The Fed's Favorite Inflation Measure Surged in April, Raising Rate Hike Odds

People shop in a clothing store in Manhattan on February 15, 2023 in New York City. The Commerce Department reported Wednesday that retail sales, a barometer of how the economy is doing, rose 3% in January, beating the 1.9% Dow Jones estimate.

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The Federal Reserve’s preferred measure of consumer prices surged in April, dealing a setback in the fight against inflation.

Prices as measured by Personal Consumption Expenditures rose 4.4% from April 2022, up from a 4.2% annual increase in March, data from the Bureau of Economic Analysis showed Friday. That overshot the expectations of economists, who on average had projected it to rise only to 4.3%. Not only that, but core inflation, which excludes prices for food and energy, ticked up to 4.7% year-over-year, matching its highest since November.

Higher prices didn’t stop shoppers from ramping up spending in nearly every major category, as inflation-adjusted consumer spending rose 0.5% in April over March, the biggest jump in spending since January.

The report of stubbornly high inflation and brisk spending make it more likely that the Federal Reserve will raise its benchmark interest rate for an 11th time in a row when it next meets in June. Bond trading data from the CME Group’s FedWatch tool showed the odds of another rate hike rose to nearly 60% from 51.7% the day before. 

“American consumers were out in force in early spring and inflation perked up as well...not what the Fed wants to hear,”  Sal Guatieri, senior economist at BMO Capital Markets, wrote in a commentary. 

The Fed’s campaign of interest rate hikes since March 2022 is meant to subdue inflation by discouraging borrowing and spending and allowing supply and demand to rebalance. The Fed also hopes to cool the red hot labor market to prevent an out-of-control wage-price spiral from taking hold.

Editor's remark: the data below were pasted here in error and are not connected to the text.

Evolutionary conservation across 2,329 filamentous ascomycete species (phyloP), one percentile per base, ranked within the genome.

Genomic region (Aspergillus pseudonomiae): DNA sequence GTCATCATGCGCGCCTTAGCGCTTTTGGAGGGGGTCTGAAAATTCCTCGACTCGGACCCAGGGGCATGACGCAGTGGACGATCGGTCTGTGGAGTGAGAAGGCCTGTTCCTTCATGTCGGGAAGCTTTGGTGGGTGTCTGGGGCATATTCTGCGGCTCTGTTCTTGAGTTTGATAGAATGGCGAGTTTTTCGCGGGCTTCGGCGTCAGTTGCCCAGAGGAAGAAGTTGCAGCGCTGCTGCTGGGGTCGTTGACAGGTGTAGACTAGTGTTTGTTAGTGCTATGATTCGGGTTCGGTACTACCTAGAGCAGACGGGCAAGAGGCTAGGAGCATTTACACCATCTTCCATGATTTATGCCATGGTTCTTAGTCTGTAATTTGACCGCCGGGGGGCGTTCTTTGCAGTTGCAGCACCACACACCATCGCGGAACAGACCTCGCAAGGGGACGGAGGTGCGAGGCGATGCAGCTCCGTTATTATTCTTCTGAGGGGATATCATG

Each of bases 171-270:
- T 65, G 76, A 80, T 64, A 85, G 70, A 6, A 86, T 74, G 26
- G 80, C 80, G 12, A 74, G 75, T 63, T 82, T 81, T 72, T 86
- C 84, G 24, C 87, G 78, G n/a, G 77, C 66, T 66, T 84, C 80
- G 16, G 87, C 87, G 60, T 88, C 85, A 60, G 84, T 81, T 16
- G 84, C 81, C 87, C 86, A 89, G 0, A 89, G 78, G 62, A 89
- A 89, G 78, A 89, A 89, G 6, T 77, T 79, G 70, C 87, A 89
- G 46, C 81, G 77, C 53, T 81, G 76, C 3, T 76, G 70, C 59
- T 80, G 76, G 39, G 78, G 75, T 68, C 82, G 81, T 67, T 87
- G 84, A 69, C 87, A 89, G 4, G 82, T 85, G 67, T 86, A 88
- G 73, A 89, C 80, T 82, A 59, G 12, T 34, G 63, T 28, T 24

In recent weeks, Fed officials have been divided between “hawks” who want to raise interest rates more to ensure inflation is quelled, and “doves” who want to pause the rate hikes so that they don’t slow growth so much it causes a recession, especially with other factors, such as the debt ceiling standoff and a banking crisis, putting stress on the economy. Friday’s report gives ammunition to the hawks.

“The U.S. economy continues to confound the doubters, with strong spending keeping inflation far too high,” James Knightley, chief international economist at ING, said in a commentary. “The Fed hawks will increasingly move into the ascendancy, and if the debt ceiling drama is resolved favorably and next Friday's jobs numbers are hot, we have to accept a June interest rate hike would look more likely than not.”

CorrectionMay 26, 2023: A previous version of this article misidentified the inflation-adjusted increase in consumer spending in April. It's 0.5%.

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  1. Bureau of Economic Analysis. "Personal Income and Outlays, April 2023."

  2. Bureau of Economic Analysis. "April 2023 Personal Income and Outlays Historical Comparisons."

  3. Bureau of Economic Analysis. "Table 2.3.6U. Real Personal Consumption Expenditures by Major Type of Product and by Major Function."

  4. CME Group. "CME FedWatch Tool."

  5. BMO Capital Markets. "U.S. Consumers and Inflation Spring Ahead."

  6. ING. "US spending and inflation numbers boost the case for another rate hike."

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